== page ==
James Bond roams the world again in search of even more stunts and implausible baddies.
The Commies again prove to be the antagonists, but the protagonist this time is classically trained actor Timothy Dalton – as young and virile as the Sean Connery of blessed memory, and surely the George Lazenby of the 80s in his stolid, stalwart boringness.
The plot has something to do with 007 assisting the escape of Georgi Koskov (Jeroen Krabbe) – a prominent Russian defector from behind the Iron Curtain.
In the process, he falls in love with Kara Milovy – the glamorous KGB assassin he refuses to shoot. She turns out to be a Czech cellist and the lover of the defected spy and now it’s up to 007 to help her escape, too.
Maryam D’Abo is the cellist (pictured) while Joe Don Baker provides the villainy and reliable old John Glen directs this, the 15th in an evidently unending series.
Koskov claims to have defected because his superior, General Pushkin (John Rhys-Davies), who has replaced General Gogol, has started a new operation: Smiert Spionem (“Death to Spies”).
Pushkin will be in Tangiers in three days’ time, and Koskov suggests that he be eliminated to stop the operation.
However, the safe house in which Koskov is being debriefed is attacked, and someone who claims to be a KGB agent kidnaps Koskov.
A label with ‘Spiert Spionem’ written on it had been found by 004’s body, so M orders Bond to kill Pushkin. Bond reluctantly accepts.
Bond has asked Moneypenny to identify the woman with the cello. He travels back to Bratislava, where he discovers that the bullets she was using were fake. He poses as a friend of Koskov’s and gets her out of the country.
In Tangiers, General Pushkin tells pseudo-General Brad Whitaker (Joe Don Baker), a weapons dealer and Pushkin’s contact in the West, that the deal Pushkin was brokering is off, and the money paid on deposit is to be repaid.
Koskov and his ‘kidnapper’ Necros are guests at Whitaker’s house; Koskov is sure he has convinced the British that Pushkin is a threat to them, and therefore they will eliminate him. Another British agent will be killed as a reminder.
In Vienna, Bond discovers from the local agent, Saunders, that Whitaker paid for Kara’s cello, which had apparently been a present from Koskov. Saunders is killed by Necros, and Bond heads for Tangiers, where he stalks Pushkin.
Bond is still reluctant to kill the Russian, and Pushkin tells him that Koskov was about to be arrested and that Smiert Spionem was an operation disbanded twenty years earlier.
The only way they will find out what is going on is if Pushkin dies. So they fake his death at Bond’s hands, and, while evading capture, Bond runs into the CIA and his old friend Felix Leiter, who is investigating Whitaker.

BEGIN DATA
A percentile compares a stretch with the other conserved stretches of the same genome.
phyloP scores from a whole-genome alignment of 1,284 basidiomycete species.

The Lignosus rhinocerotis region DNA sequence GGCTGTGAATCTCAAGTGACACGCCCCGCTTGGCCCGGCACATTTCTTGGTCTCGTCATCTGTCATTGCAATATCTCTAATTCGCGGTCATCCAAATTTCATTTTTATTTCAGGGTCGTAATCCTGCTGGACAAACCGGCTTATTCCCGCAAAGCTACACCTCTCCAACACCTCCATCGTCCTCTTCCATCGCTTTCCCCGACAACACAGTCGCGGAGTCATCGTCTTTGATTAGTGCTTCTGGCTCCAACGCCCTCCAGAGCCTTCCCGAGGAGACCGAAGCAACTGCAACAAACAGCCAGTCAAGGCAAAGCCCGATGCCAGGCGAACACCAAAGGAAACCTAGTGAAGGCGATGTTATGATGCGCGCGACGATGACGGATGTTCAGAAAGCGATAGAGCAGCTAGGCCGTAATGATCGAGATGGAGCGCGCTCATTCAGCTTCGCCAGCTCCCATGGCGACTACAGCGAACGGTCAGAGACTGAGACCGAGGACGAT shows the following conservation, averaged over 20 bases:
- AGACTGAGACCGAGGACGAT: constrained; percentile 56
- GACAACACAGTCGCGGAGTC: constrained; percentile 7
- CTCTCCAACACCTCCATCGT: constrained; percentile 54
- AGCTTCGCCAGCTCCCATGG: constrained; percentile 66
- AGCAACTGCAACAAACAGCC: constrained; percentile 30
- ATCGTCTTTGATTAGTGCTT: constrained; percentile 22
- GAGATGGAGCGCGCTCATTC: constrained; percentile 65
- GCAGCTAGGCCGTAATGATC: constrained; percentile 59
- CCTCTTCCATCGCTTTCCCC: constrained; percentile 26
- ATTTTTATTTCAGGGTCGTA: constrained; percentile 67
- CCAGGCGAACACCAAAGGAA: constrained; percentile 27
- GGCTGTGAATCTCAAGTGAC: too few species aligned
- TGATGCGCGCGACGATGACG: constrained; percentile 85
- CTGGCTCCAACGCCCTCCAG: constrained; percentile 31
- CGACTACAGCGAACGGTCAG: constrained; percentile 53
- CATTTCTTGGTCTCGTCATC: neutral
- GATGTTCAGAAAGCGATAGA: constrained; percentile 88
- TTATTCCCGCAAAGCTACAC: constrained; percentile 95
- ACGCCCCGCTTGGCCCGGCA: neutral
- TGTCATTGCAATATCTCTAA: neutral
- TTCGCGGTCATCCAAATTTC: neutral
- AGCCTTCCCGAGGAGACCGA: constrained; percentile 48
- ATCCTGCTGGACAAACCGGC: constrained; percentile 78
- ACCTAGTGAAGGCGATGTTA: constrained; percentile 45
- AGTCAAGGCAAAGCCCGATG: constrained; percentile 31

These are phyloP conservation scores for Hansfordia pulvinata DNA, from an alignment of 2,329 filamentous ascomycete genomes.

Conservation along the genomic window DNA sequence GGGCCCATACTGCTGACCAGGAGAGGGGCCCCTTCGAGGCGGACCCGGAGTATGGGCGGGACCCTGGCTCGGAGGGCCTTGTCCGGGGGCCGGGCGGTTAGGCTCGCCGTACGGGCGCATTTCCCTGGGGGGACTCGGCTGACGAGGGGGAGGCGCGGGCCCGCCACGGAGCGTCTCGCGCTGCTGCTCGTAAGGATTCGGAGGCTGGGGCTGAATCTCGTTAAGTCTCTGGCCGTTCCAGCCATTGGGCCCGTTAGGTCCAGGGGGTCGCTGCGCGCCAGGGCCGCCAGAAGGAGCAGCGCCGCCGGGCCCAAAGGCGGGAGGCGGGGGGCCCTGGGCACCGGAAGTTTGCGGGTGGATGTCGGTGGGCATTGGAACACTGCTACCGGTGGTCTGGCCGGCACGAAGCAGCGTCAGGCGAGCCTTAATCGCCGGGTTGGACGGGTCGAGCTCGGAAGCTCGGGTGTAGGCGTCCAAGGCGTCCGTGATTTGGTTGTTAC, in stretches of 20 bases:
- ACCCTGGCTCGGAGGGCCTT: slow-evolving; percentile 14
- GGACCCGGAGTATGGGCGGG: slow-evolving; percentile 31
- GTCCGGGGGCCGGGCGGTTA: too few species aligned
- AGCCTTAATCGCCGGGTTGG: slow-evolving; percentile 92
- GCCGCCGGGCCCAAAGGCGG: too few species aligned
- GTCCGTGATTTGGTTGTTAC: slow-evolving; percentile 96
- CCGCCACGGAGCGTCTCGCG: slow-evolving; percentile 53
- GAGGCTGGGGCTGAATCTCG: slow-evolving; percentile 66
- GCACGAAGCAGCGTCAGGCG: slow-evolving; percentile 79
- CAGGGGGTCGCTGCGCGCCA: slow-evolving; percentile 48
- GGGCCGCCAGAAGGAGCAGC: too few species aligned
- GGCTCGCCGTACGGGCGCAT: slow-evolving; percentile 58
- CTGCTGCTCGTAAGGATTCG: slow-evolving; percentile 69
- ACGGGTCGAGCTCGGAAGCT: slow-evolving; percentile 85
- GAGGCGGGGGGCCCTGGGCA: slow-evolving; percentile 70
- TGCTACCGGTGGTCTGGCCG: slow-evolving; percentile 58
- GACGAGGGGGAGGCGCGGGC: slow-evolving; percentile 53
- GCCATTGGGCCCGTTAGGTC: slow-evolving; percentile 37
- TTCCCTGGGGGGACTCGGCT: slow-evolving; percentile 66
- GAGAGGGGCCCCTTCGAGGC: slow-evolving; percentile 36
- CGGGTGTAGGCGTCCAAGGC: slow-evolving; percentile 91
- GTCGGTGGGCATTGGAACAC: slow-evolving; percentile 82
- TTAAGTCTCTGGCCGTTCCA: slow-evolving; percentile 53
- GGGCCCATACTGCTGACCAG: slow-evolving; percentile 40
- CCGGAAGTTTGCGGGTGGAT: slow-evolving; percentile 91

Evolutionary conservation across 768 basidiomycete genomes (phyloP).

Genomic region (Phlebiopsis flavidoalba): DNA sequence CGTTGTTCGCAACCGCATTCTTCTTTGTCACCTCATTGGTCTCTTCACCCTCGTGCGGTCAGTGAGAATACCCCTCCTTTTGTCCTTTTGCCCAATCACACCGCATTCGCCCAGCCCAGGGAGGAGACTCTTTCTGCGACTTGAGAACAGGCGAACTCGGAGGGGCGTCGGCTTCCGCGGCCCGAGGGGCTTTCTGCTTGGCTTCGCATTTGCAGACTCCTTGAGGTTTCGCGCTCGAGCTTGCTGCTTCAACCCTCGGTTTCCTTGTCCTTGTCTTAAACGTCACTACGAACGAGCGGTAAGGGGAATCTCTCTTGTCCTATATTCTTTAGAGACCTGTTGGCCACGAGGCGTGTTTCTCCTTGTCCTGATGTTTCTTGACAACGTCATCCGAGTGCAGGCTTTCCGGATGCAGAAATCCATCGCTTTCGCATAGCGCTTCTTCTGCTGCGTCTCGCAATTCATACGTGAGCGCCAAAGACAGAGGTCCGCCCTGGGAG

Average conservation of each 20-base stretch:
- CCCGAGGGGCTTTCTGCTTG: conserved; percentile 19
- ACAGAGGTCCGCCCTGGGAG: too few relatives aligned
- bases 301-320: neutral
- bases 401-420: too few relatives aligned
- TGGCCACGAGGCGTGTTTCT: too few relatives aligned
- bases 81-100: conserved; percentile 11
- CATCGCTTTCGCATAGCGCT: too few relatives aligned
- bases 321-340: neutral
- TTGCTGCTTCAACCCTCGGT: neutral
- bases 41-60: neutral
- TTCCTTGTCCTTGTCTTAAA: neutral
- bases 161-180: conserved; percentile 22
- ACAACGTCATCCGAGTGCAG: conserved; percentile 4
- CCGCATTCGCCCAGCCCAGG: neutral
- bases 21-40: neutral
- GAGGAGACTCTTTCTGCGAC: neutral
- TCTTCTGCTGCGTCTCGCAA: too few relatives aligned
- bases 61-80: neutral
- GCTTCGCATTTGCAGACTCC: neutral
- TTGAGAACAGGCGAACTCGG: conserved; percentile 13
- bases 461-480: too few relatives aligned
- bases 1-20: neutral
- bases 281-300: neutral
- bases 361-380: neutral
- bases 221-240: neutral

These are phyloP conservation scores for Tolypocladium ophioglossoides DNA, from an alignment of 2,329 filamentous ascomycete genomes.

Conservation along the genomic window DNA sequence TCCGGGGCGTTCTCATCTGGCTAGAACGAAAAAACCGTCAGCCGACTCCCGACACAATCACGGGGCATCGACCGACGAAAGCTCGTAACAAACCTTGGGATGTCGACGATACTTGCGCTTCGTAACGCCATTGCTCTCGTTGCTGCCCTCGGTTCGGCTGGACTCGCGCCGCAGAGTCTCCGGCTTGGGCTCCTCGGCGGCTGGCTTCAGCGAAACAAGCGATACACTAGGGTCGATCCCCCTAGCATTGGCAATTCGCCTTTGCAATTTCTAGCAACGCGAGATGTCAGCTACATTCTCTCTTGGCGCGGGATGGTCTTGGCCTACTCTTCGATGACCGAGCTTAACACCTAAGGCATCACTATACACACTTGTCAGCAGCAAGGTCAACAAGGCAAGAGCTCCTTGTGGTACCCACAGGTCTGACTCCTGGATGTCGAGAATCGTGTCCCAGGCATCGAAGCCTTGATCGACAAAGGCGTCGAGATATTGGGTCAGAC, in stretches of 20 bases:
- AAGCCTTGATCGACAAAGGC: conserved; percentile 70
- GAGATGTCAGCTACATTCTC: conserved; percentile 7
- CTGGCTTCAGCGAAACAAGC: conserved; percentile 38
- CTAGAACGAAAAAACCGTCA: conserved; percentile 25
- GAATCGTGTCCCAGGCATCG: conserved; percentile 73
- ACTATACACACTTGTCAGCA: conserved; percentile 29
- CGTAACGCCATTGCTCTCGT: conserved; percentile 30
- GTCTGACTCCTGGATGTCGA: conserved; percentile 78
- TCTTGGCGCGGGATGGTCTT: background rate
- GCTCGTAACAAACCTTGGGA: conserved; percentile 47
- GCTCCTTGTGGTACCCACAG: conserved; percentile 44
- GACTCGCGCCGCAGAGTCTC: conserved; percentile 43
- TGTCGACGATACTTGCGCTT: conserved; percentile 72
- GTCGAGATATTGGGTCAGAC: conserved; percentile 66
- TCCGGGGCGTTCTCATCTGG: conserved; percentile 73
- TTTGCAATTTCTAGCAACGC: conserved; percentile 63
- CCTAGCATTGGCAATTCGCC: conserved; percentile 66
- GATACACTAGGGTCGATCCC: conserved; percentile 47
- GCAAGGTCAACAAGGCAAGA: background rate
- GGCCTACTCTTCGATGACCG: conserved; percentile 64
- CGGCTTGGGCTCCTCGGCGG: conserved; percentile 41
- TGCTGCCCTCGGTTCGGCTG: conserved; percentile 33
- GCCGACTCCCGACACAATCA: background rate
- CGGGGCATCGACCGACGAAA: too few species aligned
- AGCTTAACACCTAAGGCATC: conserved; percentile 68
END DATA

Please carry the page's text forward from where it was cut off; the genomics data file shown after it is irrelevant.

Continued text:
Kara meanwhile has contacted Koskov directly, and discovered Bond is not a friend. She drugs his drink, but as he falls into unconsciousness he persuades her that he was on her side.
Bond is transported out of Tangiers on a Soviet plane to Afghanistan, along with a fortune in diamonds. Kara changes loyalties but is rewarded by being given to the Russians by Koskov as a defector.
Bond and Kara escape from the Russian jail, alongside a dirty, smelly Afghan – who turns out to be Kamran Shah (Art Malik), one of the leaders of the Mujahedin, the Afghan resistance.
The next day Bond and Kara attend a trade between the Russians and opium sellers. The sale of opium in America will allow Koskov and Whitaker to turn a fast profit and carry through their arms deal.
After ensuring the Afghans get their diamonds, Bond travels back inside the base alongside the opium, with a bomb.
Kara chases after the Russian convoy and is reluctantly followed by Kamran and his men.
Bond places the bomb in the Russian transporter but is spotted. At that moment, the Afghans arrive and, in the confusion, Bond and Kara manage to fly the cargo transporter away, with the bomb and Necros on board.
Bond and Necros fight to the death, and then Bond uses the bomb to halt the Russians chasing after Kamran’s men.
On his return to Tangiers, Bond faces Whitaker and kills him; Pushkin saves his life from Whitaker’s bodyguard. Koskov tries valiantly one last time to change sides, but Pushkin orders him returned to Moscow in the diplomatic bag.
Kara embarks on a world tour as a solo cellist.
Bond scales walls, swims moats, escapes knife throwers, fleeing in the usual assortment of rockets, helicopters, and water-skiing aeroplanes. When his Aston-Martin hits the Swiss Alps, he grabs the girl and they flee the Czech border police by using her cello case as a high-speed toboggan . . .
All director John Glen really does is organise the traffic so nobody gets hurt.
Joe Don Baker
General Georgi Koskov
General Leonid Pushkin
General Anatol Gogol
Minister of Defence